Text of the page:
Deploying a Ghost blog using Capistrano

I absolutely love Capistrano, I use it almost every day, so when I had to choose a deploy tool for this blog, the choice was obvious.
Luckily, someone had already made a gem that greatly helps with the deploy of a node.js application, so I didn't have to figure out everything on my own.


For this tutorial there are three prerequisites:

  1. The files of your Ghost blog already are under version control, I will use git but feel free to use something else as long as it's supported by Capistrano.

  2. You have ssh access and sudo privileges to the machine where you will be deploying your blog.

  3. You have Ruby, RubyGems and Bundler installed on your local machine (if you don't, there's plenty of tutorials around the web, just use Google).

The juicy part

Ok, let's begin!

First, you will need to create a Gemfile with the following content:

source ''
gem 'capistrano', '~> 2.15.5'
gem 'capistrano-node-deploy', '~> 1.2.11'
gem 'capistrano_rsync_with_remote_cache', '~> 2.4.0'
gem 'capistrano-shared_file', '~> 0.1.3'

Then, from your local machine's terminal, run:

[email protected]:~$ bundler install (you may need sudo privileges depending on your RubyGems setup)

Now that you have Capistrano along with some other very useful gem installed, you need to tell Capistrano how it should deploy your project. To do that, you need to create a Capfile in the root directory of your project containing the following:

require "capistrano/node-deploy"
require "capistrano/shared_file"

set :application, "blog"
set :user, "remote-user"
set :deploy_to, "/remote/path/to/ghost"

set :node_user, "remote-user"
set :node_env, "production"

set :scm, :git
set :repository,  ""
set :deploy_via, :rsync_with_remote_cache

role :app, ""

set :shared_files,    ["config.js"]
set :shared_children, ["content/data", "content/images"]

set :keep_releases, 5

namespace :deploy do
  task :mkdir_shared do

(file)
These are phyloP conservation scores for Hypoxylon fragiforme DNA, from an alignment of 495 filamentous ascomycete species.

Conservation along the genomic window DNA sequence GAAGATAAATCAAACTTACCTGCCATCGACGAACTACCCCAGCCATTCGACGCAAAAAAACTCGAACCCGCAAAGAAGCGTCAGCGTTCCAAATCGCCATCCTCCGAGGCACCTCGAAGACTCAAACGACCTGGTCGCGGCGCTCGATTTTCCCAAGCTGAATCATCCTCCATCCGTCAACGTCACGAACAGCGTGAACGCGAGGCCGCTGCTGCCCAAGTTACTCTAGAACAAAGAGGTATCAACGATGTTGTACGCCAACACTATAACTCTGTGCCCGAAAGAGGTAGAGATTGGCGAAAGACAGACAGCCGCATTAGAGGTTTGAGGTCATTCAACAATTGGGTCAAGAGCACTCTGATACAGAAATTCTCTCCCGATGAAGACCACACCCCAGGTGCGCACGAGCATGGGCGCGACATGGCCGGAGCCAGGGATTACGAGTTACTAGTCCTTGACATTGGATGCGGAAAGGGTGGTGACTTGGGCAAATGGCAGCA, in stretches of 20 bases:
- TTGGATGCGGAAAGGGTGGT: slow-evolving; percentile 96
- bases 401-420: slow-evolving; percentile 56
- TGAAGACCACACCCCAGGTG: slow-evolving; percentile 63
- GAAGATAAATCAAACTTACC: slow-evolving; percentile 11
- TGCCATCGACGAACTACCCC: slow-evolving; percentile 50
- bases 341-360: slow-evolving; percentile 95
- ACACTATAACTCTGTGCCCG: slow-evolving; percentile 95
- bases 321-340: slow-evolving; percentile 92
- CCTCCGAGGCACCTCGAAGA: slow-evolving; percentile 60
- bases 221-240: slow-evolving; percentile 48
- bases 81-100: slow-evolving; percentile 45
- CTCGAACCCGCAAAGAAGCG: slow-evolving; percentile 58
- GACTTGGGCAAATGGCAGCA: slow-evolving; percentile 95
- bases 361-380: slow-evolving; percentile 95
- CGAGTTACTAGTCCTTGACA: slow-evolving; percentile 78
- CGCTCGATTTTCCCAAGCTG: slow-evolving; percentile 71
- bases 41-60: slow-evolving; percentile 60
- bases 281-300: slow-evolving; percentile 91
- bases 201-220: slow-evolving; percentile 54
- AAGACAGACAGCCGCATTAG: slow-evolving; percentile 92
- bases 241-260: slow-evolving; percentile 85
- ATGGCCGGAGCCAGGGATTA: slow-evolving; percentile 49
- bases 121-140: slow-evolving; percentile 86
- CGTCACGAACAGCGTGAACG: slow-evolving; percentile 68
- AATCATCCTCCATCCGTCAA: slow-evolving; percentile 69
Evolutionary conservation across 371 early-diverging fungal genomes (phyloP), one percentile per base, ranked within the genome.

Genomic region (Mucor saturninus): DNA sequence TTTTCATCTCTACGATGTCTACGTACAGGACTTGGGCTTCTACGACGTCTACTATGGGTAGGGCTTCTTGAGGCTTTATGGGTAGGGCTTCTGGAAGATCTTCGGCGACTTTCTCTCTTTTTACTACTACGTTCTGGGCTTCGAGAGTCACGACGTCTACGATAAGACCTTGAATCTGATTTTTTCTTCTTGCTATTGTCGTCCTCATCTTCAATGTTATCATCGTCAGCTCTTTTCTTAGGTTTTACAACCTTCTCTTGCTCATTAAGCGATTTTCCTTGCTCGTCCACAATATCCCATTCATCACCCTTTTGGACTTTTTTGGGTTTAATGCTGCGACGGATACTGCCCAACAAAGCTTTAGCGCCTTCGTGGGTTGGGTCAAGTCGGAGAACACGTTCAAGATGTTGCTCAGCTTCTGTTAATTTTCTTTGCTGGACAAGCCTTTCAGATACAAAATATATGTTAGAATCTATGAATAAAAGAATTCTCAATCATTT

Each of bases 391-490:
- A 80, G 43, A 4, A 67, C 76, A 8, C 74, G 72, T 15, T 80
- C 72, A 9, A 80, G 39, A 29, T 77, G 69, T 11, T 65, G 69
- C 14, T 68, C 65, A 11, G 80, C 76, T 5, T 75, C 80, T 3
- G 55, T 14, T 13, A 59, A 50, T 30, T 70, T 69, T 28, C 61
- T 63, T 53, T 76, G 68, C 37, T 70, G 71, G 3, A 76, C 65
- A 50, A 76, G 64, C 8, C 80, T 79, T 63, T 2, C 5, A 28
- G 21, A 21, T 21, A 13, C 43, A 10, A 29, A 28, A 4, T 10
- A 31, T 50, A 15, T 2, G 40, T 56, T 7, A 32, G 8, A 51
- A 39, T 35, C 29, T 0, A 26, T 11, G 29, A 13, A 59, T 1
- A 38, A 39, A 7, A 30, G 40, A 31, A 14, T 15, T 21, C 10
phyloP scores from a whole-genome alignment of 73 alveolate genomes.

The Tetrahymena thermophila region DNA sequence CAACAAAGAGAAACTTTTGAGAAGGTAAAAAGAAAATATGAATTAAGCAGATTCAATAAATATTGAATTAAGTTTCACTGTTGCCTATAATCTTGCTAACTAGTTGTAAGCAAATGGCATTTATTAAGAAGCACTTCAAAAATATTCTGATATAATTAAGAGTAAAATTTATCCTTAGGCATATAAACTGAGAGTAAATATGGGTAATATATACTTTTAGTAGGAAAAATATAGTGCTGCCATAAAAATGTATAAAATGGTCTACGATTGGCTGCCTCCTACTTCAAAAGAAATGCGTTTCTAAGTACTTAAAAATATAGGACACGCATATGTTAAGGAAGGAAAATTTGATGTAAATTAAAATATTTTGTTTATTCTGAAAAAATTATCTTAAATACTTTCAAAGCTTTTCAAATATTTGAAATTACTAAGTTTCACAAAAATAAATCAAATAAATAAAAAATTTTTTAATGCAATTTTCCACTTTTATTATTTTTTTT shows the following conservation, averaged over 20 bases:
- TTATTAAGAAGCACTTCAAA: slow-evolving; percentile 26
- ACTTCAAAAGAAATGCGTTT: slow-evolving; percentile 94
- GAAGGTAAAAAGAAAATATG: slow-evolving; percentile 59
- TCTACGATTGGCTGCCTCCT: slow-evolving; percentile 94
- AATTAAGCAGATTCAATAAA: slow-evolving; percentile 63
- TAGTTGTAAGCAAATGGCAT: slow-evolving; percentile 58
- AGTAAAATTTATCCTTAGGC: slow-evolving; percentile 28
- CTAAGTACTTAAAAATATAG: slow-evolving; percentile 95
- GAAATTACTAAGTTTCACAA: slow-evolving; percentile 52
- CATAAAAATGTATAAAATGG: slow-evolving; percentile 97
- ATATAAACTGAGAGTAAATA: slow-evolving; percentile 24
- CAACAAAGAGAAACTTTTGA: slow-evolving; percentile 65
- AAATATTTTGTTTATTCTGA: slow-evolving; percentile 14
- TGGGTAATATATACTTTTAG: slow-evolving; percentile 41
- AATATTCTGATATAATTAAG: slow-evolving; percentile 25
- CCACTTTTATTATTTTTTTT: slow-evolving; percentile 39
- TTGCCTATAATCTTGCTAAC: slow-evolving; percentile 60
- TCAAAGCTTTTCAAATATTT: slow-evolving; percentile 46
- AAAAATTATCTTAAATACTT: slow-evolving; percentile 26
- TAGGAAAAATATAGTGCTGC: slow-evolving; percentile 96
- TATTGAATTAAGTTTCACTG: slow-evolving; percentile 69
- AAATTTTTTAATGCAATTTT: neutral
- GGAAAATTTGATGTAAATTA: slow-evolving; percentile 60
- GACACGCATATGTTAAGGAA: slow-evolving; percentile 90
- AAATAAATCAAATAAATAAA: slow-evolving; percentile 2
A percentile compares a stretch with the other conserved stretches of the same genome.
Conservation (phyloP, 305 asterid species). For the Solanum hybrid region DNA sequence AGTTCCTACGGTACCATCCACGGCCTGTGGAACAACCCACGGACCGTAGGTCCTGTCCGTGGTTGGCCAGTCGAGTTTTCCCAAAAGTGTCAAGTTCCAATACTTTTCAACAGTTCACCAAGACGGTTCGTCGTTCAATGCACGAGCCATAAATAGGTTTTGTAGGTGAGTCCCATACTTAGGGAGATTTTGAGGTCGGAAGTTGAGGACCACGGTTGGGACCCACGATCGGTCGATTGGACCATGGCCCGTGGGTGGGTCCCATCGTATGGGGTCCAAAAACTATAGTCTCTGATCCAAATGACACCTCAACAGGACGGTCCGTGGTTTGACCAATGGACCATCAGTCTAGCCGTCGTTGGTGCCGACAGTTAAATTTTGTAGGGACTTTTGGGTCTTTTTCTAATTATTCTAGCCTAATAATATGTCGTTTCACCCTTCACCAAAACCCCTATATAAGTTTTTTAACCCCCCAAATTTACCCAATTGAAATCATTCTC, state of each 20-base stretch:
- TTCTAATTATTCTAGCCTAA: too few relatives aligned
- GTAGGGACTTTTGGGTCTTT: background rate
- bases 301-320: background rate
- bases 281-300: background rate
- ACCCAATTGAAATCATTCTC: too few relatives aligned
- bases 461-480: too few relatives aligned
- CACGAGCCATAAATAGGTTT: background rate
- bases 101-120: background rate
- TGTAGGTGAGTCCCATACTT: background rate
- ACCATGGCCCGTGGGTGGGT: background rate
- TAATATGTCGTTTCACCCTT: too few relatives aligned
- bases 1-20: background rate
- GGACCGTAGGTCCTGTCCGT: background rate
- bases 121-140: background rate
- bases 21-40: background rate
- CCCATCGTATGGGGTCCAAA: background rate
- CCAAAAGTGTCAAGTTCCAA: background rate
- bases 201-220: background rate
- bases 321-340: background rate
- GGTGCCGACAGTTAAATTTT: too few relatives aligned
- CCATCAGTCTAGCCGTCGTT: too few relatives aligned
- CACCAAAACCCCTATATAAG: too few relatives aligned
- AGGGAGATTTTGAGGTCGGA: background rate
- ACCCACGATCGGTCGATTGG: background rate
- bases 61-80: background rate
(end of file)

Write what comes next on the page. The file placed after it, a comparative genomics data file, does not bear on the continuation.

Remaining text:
run "cd #{shared_path} && mkdir -p data images files"

after "deploy:create_symlink", "deploy:mkdir_shared"

Adjust the above configuration to match your specific settings and needs and then you will be able launch the first deploy of your blog by running this simple command from your terminal:

[email protected]:~$ cap deploy

Capistrano using the above configuration will:

  1. Fetch the latest files from the branch master from the git repository and copy them to a hidden folder under your project's root (.rsync_cache).

  2. Rsync the files from the newly created .rsync_cache folder to your remote server using the user remote-user (it will also create the standard Capistrano folder structure in the process).

  3. Create the symlinks for config.js and the data and images directories making them point to the shared folder under /remote/path/to/ghost. This is needed to retain the config, the db (if you are using SQLite) and the uploaded images between deploys that would otherwise be completely overwritten every time you deploy a new version of your blog.

  4. Create an upstart script under /etc/init/ that will be used to start/stop the node application.

  5. Start the node application using the upstart script just created.

Since this is the first time you deploy your blog, you will need to manually copy your config.js and your ghost.db file on the remote machine under the shared folder; to do that, you can use scp like this:

[email protected]:~$ scp config.js [email protected]:/remote/path/to/ghost/shared/files

[email protected]:~$ scp content/data/ghost.db [email protected]:/remote/path/to/ghost/shared/data

If you are using a SQLite database make sure to modify your production config.js to match the new location of the config file (the shared folder). Here's how:

database: {
    client: 'sqlite3',
    connection: {
        filename: path.join(__dirname, '/../data/ghost.db')
    debug: false

Rolling back

One of the main advantages of using Capistrano to deploy an application is that you can roll back a deploy that breaks something in production with the same ease of deploying a new version:

[email protected]:~$ cap deploy:rollback

The number of previous versions that you can rollback to depends on the set :keep_releases, 5 setting in your Capfile (in this case you will be able to issue the rollback command up to 4 times).

Wrapping up

You should now have a solid deploy process that lets you focus on coding instead of making you worry about breaking something in production at every manual deploy. Enjoy!